Pre-reqs how old is too old and what med schools accept them

Hi everyone. This is my first time posting a thread. I’m glad I found this site for non-traditional students. The stories I have read have been very inspirational to me. I took my pre-med courses about 12 yrs old. I contacted a univ. in Fla. and mentioned this to them. They suggested I re-take them. I did well in these courses. Can anyone please tell me what is the amount of time lapsed that med. schools would accept pre-req. courses? Does it depend on the med school? Do med schools look unfavorvably at students that have taken their pre-reqs along time ago?

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Can anyone please tell me what is the amount of time lapsed that med. schools would accept pre-req. courses? Does it depend on the med school? Do med schools look unfavorvably at students that have taken their pre-reqs along time ago?

Not really. Yes. Maybe.

What you will find is that it varies not only from med school to med school, but situation to situation. Most med schools will state something vague like they recommend/prefer that pre-reqs not be more than x years old (insert 5-10 years for x). They leave it vague for people who really don't need to take the pre-reqs - e.g. someone with an advanced science degree, or who has been working in a scientific field for the past few years, or someone who has a ridiculously high MCAT despite having old pre-reqs.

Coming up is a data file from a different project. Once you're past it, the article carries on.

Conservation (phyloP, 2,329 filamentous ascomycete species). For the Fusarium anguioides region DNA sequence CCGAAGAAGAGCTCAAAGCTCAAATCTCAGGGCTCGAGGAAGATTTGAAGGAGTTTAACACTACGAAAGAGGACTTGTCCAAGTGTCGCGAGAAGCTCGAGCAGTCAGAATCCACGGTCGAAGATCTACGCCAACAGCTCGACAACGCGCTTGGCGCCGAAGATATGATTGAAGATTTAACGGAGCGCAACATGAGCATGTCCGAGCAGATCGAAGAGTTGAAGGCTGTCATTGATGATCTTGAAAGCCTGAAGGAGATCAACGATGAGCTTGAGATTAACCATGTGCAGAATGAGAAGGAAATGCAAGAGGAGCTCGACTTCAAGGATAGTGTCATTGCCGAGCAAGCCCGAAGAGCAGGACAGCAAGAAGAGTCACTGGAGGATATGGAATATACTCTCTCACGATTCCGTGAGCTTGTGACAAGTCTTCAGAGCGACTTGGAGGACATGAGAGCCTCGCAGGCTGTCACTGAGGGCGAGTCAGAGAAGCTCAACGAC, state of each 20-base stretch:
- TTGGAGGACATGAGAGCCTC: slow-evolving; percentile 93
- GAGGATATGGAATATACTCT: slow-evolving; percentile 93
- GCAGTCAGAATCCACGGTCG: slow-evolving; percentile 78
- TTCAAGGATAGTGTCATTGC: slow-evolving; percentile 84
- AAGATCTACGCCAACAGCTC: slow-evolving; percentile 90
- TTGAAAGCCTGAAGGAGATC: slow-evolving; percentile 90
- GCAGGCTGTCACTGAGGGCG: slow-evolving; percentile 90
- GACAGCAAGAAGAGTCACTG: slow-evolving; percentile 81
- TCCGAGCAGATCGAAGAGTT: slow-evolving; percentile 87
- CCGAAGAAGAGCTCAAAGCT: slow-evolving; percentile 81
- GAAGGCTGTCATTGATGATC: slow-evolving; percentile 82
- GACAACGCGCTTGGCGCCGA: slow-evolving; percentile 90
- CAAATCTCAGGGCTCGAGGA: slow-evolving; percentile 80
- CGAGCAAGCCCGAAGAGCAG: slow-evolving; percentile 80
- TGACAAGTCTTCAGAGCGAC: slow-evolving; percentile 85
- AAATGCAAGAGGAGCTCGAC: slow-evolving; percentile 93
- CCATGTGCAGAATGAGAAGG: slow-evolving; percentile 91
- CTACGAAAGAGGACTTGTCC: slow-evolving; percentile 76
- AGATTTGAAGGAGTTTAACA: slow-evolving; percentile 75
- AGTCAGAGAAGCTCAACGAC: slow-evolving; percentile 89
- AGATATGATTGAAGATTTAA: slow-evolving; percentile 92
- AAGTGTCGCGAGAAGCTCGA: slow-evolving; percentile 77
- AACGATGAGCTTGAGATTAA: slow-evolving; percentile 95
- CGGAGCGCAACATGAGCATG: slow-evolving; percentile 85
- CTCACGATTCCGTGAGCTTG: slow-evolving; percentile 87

If you did well in the pre-reqs the first time around, you probably don't need to retake all of them. However, you should retake biology - it has changed significantly in the past 12 years. You should also take some upper level science coursework to prove that you still have the academic chops. You should also sit down with some MCAT prep materials and see if you think you can remember enough/adequately prep on your own.

Hope that helps.

my prereqs were almost all more than 20 years old. I never asked if that was too old - I just sent in the transcripts – The wrong way to do things???

probably… but its Dr steve now, so it can’t have been too wrong

Perhaps a better way to ask this question is:

Will an applicant be rejected simply because a course is too old?

I just added this questions to a workshop on “questions and confusions of non-traditional students” that I am hosting tomorrow at the AACOM convention.

Can we get a definitive answer? Yes, No, Maybe, I hope so

Thank you for response. I took upon myself to send various inquiry to MD & DO schools to ask them the same question.The responses seems to be similar. I will retaking the biology and probably refresher for the rest of the sciences if needed. The reaponse i receive from the schools are as following


Our policy is that once you have taken a pre-req, you do not need to repeat it again. There is no time limit on the courses. I do not know what other universities do, though. Hopefully, this information will help.Thank you for your interest in The Ohio State University.

Des Moines University